Ben Lowry: The dissidents have little support but there is some succour for them

Eamon O'Cuiv, who has condemned dissident violence but repeatedly aired their grievances
Eamon O'Cuiv, who has condemned dissident violence but repeatedly aired their grievances
Share this article

This week Adrian Ismay became the latest person to lose their life to a fanatical republican ideology.

The good news is that few people now die in this way compared to 20+ years ago.

Almost everyone on the island of Ireland spurns the current violence.

The Provisional campaign had much more support than the current dissident one, but even PIRA was clearly rejected by the community on behalf of which it purported to fight, northern nationalists.

In the first major Province-wide election contested by Sinn Fein, the 1982 Assembly, nationalists were divided almost two to one in favour of the SDLP (119,000 to 64,000 which is a 65:35 split).

That poll took place a year after the hunger strikes, and yet even amid raised tensions the IRA’s political wing fell far short of majority support among N.Ireland Catholics.

The figures are even more stark than the 65:35 suggests. If 20% of the Alliance vote in 1982 was Catholic (I suspect it was higher than that) and if almost all of the Workers Party vote was so, then 70%+ of NI Catholic voters repudiated Sinn Fein in 1982.

In any event, a vote for Sinn Fein did not necessarily mean support for the IRA, so support for Provisional violence was lower even than the Sinn Fein election tallies.

In every other big group in the electorates, north of south of the border, Sinn Fein support was negligible – including voters in the Republic.

Whatever way you crunch the numbers, PIRA terror lacked public support, except in republican enclaves.

Backing for the dissidents is much lower even than that and has resulted in no electoral success beyond a handful of council candidates who have polled respectably.

There are, however, troubling indications of a degree of ambivalence towards them. In 2010, we reported a University of Liverpool survey that showed that 14% of nationalists have “some sympathy” with dissident motives.

Professor Jon Tonge told the News Letter: “One of the mantras of the peace process is that ‘dissident’ republicans have no support … yet the assumption that dissidents have no support has been precisely that – an assumption, untroubled by actual evidence either way.”

Then there are people who oppose dissident tactics but seem keen to bring them in from the cold. Some have mooted the idea that we should talk to them.

Others such as Eamon O’Cuiv TD have supported their grievances (while making clear he opposes their violence).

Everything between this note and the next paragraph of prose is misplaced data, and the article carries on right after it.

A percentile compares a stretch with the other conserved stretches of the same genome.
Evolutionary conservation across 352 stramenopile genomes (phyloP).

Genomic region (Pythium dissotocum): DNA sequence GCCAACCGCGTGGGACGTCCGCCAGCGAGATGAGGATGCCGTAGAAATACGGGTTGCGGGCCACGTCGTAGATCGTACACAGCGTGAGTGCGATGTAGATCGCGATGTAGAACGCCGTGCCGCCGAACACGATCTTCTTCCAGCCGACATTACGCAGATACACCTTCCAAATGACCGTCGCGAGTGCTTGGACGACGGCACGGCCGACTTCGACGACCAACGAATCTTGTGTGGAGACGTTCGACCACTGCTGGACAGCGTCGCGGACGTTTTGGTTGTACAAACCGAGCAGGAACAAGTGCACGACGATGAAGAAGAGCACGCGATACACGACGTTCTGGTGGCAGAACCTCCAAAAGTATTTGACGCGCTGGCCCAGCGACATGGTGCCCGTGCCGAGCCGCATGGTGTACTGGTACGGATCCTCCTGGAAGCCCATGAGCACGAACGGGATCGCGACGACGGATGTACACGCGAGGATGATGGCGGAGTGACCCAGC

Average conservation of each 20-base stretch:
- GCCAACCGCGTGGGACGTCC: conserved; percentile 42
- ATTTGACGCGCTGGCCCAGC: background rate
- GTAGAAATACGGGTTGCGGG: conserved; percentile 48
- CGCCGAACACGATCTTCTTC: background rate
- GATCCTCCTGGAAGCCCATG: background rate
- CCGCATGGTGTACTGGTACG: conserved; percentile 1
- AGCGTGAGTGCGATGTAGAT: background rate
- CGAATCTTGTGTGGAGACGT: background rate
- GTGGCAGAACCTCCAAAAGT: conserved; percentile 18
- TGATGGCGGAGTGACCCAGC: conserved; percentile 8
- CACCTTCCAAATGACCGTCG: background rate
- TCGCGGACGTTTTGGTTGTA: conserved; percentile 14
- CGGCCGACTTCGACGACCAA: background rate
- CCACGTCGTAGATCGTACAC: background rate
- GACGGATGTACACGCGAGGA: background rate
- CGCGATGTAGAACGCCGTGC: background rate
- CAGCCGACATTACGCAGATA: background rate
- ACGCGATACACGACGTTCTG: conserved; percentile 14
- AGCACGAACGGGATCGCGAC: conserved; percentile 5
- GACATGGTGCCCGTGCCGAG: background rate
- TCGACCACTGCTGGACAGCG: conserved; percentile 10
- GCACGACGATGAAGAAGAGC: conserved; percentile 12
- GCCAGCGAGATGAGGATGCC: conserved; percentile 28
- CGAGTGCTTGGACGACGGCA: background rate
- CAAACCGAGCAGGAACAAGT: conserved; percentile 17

Last year he attended the trial of Gary Donnelly in Londonderry. He had previously been in the city to allege heavy-handed PSNI treatment of dissident suspects.

Mr O’Cuiv once flew to Lithuania with IRA veteran Martin Ferris to ensure that Michael Campbell was not being tainted in an arms trial by fact of having a brother who was an Omagh bomber.

On another occasion he apologised after suggesting that the murder of the prison officer David Black in 2012 was caused by mistreatment of dissidents at Maghaberry.

Now another officer has been killed by these thugs.

We have been hearing lately about Northern Ireland’s ‘Victorian’ prisons. The impression from such talk is that conditions are too harsh.

Maghaberry has been the site of many menacing republican protests. At such times, the human-rights-for-murderers brigade is not slow to echo dissident complaints.

But we report today that a prison officer has been assaulted in Maghaberry more than once a week on average in the last three years. That hardly points to a harsh system.

It rather points to the atmosphere that prevailed at the Maze, where officers were afraid of upsetting prisoners in case they came on the IRA radar.

In any event, some of the worst dissidents are skilled at avoiding prison. Look at the woeful conviction rate for the rollcall of their atrocities: Omagh, Massereene, Carroll, Kerr, Black.

Meanwhile, there are other worrying signs: students shouting pro IRA slogans in the Holylands (Queen’s has long had an ugly triumphalist republican subculture).

And barely a day passes without fresh implication of British brutality during the Troubles. Yesterday Theresa Villiers was told to jump in the Hooded Men case.

There is the looming scandal of five years of legacy inquests (which I plan to write about). Sinn Fein will seize on findings of state failure.

All part of the retrospective legitimising of the Provo campaign, which the people who lived through it rejected – legitimising that gives succour to the present dissident terror campaign.

Ben Lowry (@BenLowry2) is News Letter deputy editor

Ben Lowry: Liberal naivete about the Guantanamo inmates

Ben Lowry: The end of Lent is in sight and red wine awaits